LINK to Guardian article by Peter Preston, which nicely illustrates our much neglected tribal nature.
An interesting article, which provides a vivid illustration of just how deeply tribal we humans are, of what really counts, so far as our deepest emotions are concerned, is our personal relationships and interactions, not just with our immediate friends and family, but also with our extended family, or TRIBE.
In the light of what we now know about human evolutionary origins, it is easy to understand why this is the case, and why - were we to overcome the taboo against recognising it - in modern mass society, there is so much unhappiness, mental illness and anti-social behaviour, most of it perfectly legal and respectable, even greatly admired, such as being stinking rich, and thus (perversely) quite independent of any tribe.
We have the potential for such strong emotional interactions and bonds with our tribe, because when human emotions and behaviour patterns were evolving, long before the rise of civilization, the individual depended completely on his or her tribe for survival and reproductive success.
As small tribes were coerced (by shared security interests, on the one hand, and individual opportunism on the other) into ever larger tribal groups, eventually culminating in states and empires, the individual's original tribe was subordinated (as "local communities") and eventually lost almost completely (in modern mass society), its place (along with most of the emotional and material dependencies associated with it) being taken by the state (and a money economy).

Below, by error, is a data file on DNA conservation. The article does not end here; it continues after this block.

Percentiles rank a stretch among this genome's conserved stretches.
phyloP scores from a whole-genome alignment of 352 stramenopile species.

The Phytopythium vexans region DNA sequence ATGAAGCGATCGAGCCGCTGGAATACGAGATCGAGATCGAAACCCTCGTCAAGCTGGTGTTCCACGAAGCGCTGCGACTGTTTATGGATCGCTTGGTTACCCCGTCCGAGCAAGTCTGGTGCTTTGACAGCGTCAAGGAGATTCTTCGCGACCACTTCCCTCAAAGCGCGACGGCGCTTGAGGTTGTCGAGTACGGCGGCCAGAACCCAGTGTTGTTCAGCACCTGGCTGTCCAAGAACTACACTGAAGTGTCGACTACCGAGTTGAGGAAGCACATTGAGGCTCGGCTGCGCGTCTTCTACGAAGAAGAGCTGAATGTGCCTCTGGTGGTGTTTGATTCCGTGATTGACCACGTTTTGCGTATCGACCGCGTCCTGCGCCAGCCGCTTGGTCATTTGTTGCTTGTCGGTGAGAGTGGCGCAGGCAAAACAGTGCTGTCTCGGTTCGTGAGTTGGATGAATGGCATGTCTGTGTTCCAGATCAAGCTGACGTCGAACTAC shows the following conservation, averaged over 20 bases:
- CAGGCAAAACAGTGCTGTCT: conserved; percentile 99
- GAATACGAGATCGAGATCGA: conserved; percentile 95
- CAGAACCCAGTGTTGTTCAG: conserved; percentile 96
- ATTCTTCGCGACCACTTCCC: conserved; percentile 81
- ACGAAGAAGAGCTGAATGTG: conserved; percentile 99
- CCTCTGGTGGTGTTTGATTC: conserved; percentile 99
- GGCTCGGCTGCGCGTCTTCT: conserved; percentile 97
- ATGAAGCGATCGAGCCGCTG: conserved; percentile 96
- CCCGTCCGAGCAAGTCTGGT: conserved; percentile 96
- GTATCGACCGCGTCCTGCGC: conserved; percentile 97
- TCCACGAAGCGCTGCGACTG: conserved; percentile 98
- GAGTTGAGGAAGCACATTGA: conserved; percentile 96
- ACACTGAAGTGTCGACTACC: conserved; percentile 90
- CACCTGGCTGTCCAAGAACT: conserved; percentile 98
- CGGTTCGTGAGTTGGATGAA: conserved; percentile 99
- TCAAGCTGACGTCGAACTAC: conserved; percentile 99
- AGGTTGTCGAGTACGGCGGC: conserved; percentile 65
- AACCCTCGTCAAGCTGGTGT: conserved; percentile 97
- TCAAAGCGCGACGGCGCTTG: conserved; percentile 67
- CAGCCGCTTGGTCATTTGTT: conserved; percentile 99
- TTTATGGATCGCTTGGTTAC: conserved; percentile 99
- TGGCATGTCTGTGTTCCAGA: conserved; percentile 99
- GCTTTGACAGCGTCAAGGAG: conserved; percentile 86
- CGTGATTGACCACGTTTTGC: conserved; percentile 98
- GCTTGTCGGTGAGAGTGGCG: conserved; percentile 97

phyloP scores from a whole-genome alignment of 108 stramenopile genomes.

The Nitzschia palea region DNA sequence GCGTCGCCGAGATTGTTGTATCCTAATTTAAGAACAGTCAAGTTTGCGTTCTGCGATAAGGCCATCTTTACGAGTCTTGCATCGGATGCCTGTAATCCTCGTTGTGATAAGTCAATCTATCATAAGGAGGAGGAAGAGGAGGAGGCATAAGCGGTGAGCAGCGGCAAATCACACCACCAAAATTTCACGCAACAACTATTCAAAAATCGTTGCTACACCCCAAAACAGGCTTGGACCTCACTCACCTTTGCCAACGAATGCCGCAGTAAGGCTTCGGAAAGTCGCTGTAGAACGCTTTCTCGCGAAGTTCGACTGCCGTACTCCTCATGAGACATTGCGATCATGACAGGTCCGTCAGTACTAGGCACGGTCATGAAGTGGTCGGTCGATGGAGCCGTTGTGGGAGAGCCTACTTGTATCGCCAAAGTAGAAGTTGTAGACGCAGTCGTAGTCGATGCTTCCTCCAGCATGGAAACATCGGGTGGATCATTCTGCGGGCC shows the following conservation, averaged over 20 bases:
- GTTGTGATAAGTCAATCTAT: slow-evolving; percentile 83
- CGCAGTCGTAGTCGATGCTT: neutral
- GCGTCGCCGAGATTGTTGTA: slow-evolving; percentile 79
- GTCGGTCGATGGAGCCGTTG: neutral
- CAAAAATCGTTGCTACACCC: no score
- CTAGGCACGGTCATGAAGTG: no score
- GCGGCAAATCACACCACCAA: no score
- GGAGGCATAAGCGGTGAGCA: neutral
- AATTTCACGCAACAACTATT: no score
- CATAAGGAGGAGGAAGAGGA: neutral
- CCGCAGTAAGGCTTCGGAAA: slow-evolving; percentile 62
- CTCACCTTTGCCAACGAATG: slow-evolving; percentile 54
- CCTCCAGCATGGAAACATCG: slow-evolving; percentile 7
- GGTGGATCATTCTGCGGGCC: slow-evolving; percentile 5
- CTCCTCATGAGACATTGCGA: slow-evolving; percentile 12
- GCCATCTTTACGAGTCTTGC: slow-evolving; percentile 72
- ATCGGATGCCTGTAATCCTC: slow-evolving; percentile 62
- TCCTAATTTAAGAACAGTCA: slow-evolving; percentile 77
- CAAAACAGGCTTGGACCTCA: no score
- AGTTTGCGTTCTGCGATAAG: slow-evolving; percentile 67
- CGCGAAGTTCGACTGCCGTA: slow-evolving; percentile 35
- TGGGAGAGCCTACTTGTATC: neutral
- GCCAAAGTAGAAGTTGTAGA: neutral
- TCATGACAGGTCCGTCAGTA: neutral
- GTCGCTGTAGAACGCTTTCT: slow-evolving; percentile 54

Team sports, military and economic units of organization, for example, offer, and exploit, a more personal experience of our tribal nature, but all are subordinated, ultimately, to the demands and purposes of the state, which sees (sells and imposes) itself as a nation, the natural extension of and heir to our original tribes.
We have all been conditioned to see the state - i.e. our idealization of it, if not its reality - in this rosy light, and because of our emotional and material dependency on it, it is very difficult (in many states, illegal) even to question; but question it we must, if we are to understand our situation and the mounting problems (social, political, economic and environmental) which now threaten our very survival.